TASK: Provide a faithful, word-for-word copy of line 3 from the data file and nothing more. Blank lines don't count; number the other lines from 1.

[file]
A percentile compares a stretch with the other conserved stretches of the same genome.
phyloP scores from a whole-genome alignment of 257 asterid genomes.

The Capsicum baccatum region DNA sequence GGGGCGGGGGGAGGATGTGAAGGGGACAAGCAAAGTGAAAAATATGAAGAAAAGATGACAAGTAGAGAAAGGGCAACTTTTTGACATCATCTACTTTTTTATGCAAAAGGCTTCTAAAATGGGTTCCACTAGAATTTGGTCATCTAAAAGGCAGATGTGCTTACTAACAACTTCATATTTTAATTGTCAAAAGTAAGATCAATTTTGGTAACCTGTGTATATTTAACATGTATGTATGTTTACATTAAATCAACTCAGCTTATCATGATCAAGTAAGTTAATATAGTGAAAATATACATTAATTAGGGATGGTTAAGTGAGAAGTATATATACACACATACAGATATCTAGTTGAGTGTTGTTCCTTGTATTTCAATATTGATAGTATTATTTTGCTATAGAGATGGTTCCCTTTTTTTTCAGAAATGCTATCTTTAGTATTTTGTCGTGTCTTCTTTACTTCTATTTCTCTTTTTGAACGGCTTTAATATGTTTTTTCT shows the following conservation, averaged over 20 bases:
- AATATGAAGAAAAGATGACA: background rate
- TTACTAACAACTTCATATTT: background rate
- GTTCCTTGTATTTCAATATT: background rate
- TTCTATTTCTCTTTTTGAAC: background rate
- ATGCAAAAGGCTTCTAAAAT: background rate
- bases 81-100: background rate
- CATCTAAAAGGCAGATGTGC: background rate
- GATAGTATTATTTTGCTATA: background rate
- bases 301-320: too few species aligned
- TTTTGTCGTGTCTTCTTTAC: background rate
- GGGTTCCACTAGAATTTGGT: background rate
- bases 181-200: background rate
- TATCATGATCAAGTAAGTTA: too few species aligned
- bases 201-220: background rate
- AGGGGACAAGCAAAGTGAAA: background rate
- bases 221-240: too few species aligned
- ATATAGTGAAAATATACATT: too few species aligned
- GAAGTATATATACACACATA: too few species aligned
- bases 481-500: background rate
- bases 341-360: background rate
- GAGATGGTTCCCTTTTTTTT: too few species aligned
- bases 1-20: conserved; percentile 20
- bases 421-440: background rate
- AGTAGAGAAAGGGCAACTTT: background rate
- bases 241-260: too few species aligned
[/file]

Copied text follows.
The Capsicum baccatum region DNA sequence GGGGCGGGGGGAGGATGTGAAGGGGACAAGCAAAGTGAAAAATATGAAGAAAAGATGACAAGTAGAGAAAGGGCAACTTTTTGACATCATCTACTTTTTTATGCAAAAGGCTTCTAAAATGGGTTCCACTAGAATTTGGTCATCTAAAAGGCAGATGTGCTTACTAACAACTTCATATTTTAATTGTCAAAAGTAAGATCAATTTTGGTAACCTGTGTATATTTAACATGTATGTATGTTTACATTAAATCAACTCAGCTTATCATGATCAAGTAAGTTAATATAGTGAAAATATACATTAATTAGGGATGGTTAAGTGAGAAGTATATATACACACATACAGATATCTAGTTGAGTGTTGTTCCTTGTATTTCAATATTGATAGTATTATTTTGCTATAGAGATGGTTCCCTTTTTTTTCAGAAATGCTATCTTTAGTATTTTGTCGTGTCTTCTTTACTTCTATTTCTCTTTTTGAACGGCTTTAATATGTTTTTTCT shows the following conservation, averaged over 20 bases: